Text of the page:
In this study, we retrospectively analyzed the data of 419 patients with ESCC at a single cancer center in Xinjiang area, which is one of the high-risk regions for esophageal cancer in China. The results showed that the adjuvant therapy for majority of patients were insufficiency by conducting postoperative therapy analyses. In addition to tumor stage, the regions of patients and nationality were also an independent prognostic factor. In further subgroup analysis, we confirmed that nationality was the main factor affecting the prognosis of patients from rural areas.
Our finding that ESCC patients had poor survival and our statistics indicating a lack of postoperative treatment revealed that multidisciplinary treatments, especially adjuvant therapy were essential for patients. Our results also revealed that the future management of these patients from rural area needed to be enhanced with further long-term follow-up data to support clinical decisions and interventional strategies. All of these will have a significant impact on the prognosis of patients by influencing the doctor's follow-up strategy.
In our study, most of them were male and over 60 years old. This is consistent with the results of epidemiological investigations that carcinomas of the esophagus in China occur mainly in people aged 60–74 years and the incidence of EC in men was twice as many as that in women’ . In our study, only about 23.6% of the patients were diagnosed with early stage 0 or 1 ESCC, and most of the patients were in middle or late stage. Our stage results are also consistent with the findings from other studies [12, 13]. It has been acknowledged that morbidity of ESCC in the Kazakh population in Xinjiang was far higher than other ethnic minorities . In our study, a worser prognosis was observed in Kazakh patients with ESCC. This is consistent with other study.
Additionally, in our multivariate analysis, we found that the source of patients is an important factor affecting the prognosis. This is in agreement with the previously reported data [7, 15, 16]. Kou et al. analyzed the possible reason for this discrepancy in their finding may lie in the difference of socioeconomic status (SES) disparities in the populations. Our results of subgroup analysis suggested that Kazakh patients from rural area even had a shorter prognosis than other populations living in the same area. This suggest that more attention should be paid to the sources of patients during clinical treatment.
In addition, our results suggested that the adjuvant therapy for majority of patients were insufficiency. The treatment of ESCC depends on the characteristics of the patient including health status and TNM stage. Current guidelines suggest additional treatment of patients with ≥ T2 tumors, although the risk of node-negative T2 lesions is low . The characteristics of esophageal resection alone can be considered (< 2 cm and well-differentiated), but most subjects with esophageal cancer was locally advanced (> T2 and / or N+) when they were diagnosed . For these patients, to reduce primary tumor bulk chemotherapy, radiotherapy or chemo-radiotherapy isessential. Since about 87% of our patients were in middle or late stage, adjuvant therapy was recommended for most of them according to EC guidelines ; however, only 165 subjects received post-surgery treatments. Noticeably, we found that several patients did not receive complete postoperative treatment either for that they lived far from the hospital or for the side effects of the treatment. Our follow-up results revealed that postoperative management of patients with esophageal squamous cell carcinoma needs to be strengthened.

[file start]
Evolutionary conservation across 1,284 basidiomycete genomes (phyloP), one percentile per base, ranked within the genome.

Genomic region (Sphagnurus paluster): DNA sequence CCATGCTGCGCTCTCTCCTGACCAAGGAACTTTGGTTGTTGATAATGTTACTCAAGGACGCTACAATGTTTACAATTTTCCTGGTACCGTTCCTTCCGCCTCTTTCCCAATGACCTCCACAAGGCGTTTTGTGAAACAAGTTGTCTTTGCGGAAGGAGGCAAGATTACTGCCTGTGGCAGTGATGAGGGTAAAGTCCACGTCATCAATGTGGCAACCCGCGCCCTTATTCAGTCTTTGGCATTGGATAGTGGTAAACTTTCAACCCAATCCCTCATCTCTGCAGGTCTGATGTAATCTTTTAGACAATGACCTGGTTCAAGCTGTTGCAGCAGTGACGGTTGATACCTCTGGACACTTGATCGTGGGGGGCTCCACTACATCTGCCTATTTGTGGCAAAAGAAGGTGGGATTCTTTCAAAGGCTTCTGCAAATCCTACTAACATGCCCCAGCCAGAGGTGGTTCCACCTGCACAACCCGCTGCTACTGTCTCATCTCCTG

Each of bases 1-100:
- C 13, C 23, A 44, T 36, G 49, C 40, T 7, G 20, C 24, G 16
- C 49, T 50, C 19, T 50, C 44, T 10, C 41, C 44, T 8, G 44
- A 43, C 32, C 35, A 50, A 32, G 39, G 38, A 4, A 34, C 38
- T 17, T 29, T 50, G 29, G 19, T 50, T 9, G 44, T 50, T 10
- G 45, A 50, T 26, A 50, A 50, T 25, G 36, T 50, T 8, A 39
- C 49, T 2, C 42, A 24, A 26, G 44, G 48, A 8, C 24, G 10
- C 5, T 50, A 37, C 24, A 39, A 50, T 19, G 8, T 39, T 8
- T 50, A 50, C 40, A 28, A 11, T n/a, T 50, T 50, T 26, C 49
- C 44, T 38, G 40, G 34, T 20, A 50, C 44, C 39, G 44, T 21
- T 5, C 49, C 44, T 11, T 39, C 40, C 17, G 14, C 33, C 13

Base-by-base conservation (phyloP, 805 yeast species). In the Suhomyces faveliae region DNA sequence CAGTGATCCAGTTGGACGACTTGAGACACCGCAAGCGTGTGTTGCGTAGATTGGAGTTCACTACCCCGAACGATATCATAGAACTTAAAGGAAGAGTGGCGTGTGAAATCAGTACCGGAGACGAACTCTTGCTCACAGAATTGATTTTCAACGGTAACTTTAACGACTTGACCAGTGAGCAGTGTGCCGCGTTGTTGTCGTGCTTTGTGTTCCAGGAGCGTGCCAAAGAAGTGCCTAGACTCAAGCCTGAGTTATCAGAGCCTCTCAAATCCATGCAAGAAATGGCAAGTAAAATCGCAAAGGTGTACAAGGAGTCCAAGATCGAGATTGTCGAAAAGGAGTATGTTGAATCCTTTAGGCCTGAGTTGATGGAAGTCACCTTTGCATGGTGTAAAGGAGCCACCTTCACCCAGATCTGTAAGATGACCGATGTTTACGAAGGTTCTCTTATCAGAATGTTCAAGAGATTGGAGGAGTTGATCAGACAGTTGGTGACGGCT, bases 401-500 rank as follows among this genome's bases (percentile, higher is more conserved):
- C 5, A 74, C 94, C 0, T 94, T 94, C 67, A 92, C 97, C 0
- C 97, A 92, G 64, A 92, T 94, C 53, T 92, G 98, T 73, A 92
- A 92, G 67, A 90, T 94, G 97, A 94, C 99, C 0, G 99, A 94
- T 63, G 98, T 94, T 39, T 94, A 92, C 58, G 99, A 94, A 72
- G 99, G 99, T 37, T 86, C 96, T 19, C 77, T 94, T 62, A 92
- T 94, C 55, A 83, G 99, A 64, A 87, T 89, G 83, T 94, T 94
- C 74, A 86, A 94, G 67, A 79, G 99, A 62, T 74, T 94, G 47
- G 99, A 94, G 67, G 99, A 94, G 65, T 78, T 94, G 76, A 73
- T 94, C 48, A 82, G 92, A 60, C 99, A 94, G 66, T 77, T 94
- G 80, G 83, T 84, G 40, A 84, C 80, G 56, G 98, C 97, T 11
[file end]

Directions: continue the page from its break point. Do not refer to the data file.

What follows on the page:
Our results showed that the 1-, 3-, and 5-year OS rates of this patients with ESCC were 84.8%, 47.5%, and 37.3%, which was worse than that was reported in a previous study . In our univariate analysis of the overall survival of the 419 patients, tumor length, nerve invasion, vascular cancer embolus, sources of patients, nationality, tumor differentiation, tumor stage, lymph node metastasis, stage of disease and pathological type were related to OS. The association with tumor length, pT category, pN category, and TNM stage were consistent with the results of other studies [20–22]. It is accepted that smoking and drinking alcohol can increase the risk of ESCC from the results of a meta-analysis . However, in our study, age, history of smoking, using thoracoscopy and region of patients were unrelated to their OS. Insufficient adjuvant therapy, diet or environmental factors may lead to lower OS. Therefore, they interferes with other prognostic factors. Some studies showed that older age was a prognostic factor [12, 13]. In our univariate analysis, age was not related to OS. Owing to improvements in surgical safety, age is less of a risk factor for the prognosis of ESCC. What's more, one of our findings disaccorded with others was that the OS of patients with a family history of cancer was longer than the OS of those with no history. This may be due to more active screening and treatments are conducted by patients with a family history of cancer.
This study has some limitations. It is a single institution, retrospective study. The retrospective nature of this study may undermine its power. However, our cancer center is the largest in Xinjiang, which is one of the high-risk regions for esophageal cancer in China. So we believe that our data may provide a better understanding of ESCC in Xinjiang. Until now, few large cohort studies focused on postoperative adjuvant therapy of ESCC in Xinjiang, our results will be useful for the whole management of esophageal cancer. Of course, further follow-up studies are required to confirm our findings and develop new therapeutic strategies for these patients.